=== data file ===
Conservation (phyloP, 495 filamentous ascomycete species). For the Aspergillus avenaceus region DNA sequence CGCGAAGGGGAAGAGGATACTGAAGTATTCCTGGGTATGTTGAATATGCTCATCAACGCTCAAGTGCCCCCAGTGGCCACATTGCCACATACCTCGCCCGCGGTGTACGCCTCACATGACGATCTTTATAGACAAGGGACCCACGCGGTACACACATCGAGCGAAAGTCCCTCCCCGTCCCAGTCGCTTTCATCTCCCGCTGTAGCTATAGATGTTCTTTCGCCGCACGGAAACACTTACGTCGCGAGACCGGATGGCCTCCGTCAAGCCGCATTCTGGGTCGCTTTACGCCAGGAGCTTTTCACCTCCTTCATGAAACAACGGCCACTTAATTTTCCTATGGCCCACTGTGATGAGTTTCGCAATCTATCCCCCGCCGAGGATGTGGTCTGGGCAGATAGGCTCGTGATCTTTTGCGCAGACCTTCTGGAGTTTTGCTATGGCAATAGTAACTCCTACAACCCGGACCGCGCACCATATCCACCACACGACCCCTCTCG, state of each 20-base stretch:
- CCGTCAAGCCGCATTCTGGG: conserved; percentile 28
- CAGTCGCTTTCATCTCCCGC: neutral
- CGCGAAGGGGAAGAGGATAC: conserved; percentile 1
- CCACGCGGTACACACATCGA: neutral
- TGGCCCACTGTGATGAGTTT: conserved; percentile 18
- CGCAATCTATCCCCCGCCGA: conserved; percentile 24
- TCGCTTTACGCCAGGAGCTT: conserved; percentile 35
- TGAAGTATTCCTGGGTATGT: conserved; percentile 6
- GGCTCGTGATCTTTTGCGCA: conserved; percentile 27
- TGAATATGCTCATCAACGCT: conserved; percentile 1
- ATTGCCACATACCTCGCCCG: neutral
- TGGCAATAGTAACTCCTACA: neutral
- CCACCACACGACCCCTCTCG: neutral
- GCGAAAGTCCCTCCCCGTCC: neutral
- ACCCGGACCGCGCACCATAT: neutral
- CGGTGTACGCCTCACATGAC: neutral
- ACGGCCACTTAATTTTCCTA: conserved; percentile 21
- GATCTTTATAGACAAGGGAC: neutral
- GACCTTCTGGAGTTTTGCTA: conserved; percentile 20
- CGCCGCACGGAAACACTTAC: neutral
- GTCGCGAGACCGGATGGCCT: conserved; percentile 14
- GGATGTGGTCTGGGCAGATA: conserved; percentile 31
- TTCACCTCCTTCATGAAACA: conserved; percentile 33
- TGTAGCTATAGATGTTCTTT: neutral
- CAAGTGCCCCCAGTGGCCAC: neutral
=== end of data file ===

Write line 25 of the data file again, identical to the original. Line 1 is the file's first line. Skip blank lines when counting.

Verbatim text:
- TGTAGCTATAGATGTTCTTT: neutral